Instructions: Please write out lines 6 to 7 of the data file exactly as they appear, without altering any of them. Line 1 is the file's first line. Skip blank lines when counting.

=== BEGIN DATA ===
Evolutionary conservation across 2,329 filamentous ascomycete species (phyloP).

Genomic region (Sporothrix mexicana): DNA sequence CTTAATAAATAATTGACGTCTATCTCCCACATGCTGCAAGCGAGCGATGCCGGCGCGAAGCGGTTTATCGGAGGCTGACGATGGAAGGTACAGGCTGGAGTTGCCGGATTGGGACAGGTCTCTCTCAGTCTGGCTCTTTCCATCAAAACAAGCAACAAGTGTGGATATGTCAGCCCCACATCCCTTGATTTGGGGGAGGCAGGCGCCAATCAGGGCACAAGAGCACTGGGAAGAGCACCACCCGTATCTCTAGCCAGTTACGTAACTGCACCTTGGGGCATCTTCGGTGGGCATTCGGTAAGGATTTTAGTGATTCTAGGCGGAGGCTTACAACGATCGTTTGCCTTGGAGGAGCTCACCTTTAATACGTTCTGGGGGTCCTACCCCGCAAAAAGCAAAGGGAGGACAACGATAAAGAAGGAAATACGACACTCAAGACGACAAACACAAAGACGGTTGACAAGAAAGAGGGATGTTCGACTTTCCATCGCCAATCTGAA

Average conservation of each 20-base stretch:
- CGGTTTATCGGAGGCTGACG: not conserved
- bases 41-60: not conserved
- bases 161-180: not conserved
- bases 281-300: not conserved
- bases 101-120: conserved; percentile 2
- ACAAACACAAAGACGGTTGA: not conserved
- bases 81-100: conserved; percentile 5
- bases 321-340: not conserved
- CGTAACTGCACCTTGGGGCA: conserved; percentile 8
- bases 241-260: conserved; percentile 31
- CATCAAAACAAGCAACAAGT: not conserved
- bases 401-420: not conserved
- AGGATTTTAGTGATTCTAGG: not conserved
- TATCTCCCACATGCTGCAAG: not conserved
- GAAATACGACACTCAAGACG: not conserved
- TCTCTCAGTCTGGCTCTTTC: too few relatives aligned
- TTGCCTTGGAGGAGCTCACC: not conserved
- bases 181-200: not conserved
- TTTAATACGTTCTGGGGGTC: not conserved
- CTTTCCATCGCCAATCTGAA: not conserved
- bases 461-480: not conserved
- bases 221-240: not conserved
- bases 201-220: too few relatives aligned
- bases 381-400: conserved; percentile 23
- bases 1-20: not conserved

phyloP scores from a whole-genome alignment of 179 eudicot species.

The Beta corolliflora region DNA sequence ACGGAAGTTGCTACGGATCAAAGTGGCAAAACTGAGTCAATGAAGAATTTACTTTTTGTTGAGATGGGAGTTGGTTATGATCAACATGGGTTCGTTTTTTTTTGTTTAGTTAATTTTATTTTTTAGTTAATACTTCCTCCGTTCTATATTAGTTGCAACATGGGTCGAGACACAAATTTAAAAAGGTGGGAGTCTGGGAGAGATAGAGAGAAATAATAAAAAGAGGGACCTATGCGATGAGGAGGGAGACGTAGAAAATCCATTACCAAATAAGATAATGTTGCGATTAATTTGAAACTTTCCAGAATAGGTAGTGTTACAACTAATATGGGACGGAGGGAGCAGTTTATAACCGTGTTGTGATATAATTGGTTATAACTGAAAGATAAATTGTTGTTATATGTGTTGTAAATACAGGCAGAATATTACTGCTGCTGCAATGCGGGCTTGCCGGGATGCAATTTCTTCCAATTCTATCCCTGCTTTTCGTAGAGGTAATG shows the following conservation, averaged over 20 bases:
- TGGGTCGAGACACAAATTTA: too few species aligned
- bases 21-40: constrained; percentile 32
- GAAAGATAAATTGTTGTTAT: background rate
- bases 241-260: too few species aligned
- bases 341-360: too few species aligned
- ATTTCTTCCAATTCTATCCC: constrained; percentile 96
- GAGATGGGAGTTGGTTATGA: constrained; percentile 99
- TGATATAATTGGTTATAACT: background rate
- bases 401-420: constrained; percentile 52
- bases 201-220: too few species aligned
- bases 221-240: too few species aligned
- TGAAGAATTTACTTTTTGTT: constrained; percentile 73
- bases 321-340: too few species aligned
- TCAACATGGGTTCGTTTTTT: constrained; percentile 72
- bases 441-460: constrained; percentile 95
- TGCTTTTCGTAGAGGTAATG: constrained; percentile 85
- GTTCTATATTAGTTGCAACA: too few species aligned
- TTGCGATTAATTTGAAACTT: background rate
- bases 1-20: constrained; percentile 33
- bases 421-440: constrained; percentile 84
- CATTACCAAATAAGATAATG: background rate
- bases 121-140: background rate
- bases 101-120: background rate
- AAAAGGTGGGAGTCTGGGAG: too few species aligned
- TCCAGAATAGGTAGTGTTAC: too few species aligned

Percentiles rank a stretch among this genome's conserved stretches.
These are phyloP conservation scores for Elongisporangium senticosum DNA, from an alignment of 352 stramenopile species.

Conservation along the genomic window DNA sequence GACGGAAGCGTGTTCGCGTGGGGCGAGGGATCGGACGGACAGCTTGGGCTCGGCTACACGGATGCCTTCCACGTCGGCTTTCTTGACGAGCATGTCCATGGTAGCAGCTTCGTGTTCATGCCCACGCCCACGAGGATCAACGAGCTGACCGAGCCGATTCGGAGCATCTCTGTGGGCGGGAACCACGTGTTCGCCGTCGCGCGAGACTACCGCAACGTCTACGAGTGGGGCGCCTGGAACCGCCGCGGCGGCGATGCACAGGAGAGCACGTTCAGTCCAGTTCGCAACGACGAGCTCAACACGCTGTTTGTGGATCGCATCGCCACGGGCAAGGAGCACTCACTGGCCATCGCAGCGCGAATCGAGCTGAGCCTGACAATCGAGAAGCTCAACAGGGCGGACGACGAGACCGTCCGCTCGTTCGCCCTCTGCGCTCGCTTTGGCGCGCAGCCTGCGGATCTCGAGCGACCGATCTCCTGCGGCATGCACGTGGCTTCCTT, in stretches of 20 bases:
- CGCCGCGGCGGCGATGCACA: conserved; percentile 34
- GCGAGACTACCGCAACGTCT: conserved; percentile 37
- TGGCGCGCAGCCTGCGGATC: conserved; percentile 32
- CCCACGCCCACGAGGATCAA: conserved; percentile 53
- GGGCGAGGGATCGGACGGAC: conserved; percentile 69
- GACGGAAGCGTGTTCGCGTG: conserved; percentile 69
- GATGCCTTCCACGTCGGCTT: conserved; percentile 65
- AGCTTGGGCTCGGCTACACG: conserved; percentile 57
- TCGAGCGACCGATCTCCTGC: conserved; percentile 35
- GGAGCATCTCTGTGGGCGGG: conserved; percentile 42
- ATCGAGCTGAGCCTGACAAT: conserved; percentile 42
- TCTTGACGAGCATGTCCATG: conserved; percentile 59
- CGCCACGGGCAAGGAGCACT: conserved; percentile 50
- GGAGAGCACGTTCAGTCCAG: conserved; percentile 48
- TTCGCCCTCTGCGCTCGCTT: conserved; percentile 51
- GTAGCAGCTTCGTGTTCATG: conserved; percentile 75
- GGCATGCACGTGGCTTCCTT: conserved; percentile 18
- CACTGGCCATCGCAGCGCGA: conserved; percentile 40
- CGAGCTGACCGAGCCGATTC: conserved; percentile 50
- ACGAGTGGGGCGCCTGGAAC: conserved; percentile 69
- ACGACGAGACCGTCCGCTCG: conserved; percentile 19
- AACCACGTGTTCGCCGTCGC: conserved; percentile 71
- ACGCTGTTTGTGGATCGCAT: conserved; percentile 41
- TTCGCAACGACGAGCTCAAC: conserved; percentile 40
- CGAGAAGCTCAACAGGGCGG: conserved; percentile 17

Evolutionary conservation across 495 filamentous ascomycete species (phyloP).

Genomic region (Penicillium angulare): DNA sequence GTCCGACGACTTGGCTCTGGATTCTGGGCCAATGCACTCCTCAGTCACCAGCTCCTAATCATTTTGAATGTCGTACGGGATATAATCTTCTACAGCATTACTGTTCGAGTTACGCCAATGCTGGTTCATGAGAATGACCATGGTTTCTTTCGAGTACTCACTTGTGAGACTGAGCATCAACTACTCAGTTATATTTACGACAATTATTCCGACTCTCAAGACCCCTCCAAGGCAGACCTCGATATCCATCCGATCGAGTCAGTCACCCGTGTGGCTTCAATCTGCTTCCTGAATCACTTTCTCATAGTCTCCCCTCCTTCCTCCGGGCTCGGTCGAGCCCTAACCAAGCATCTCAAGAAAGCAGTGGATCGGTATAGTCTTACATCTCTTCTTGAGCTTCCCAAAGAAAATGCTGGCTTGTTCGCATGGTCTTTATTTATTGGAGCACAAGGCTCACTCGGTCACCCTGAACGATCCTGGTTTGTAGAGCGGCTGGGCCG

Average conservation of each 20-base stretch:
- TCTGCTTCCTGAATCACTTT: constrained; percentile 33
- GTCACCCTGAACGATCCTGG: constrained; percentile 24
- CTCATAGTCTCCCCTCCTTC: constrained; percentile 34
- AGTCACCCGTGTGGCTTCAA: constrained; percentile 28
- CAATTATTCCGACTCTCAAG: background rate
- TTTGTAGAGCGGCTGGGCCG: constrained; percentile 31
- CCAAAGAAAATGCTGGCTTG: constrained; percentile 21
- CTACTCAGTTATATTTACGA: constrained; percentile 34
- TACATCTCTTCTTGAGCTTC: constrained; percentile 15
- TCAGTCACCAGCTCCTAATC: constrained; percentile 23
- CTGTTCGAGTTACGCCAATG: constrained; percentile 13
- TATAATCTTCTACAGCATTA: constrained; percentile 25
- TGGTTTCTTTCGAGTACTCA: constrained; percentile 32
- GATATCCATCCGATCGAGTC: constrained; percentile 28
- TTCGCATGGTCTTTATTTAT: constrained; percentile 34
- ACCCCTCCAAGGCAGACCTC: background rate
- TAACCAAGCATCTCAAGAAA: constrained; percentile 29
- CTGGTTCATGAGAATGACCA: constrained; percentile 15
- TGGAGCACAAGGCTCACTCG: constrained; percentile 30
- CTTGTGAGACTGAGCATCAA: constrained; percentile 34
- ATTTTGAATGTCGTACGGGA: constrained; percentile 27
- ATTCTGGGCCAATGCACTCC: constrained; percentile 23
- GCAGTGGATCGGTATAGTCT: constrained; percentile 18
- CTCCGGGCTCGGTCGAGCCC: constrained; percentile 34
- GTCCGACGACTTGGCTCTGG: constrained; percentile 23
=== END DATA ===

- bases 161-180: not conserved
- bases 281-300: not conserved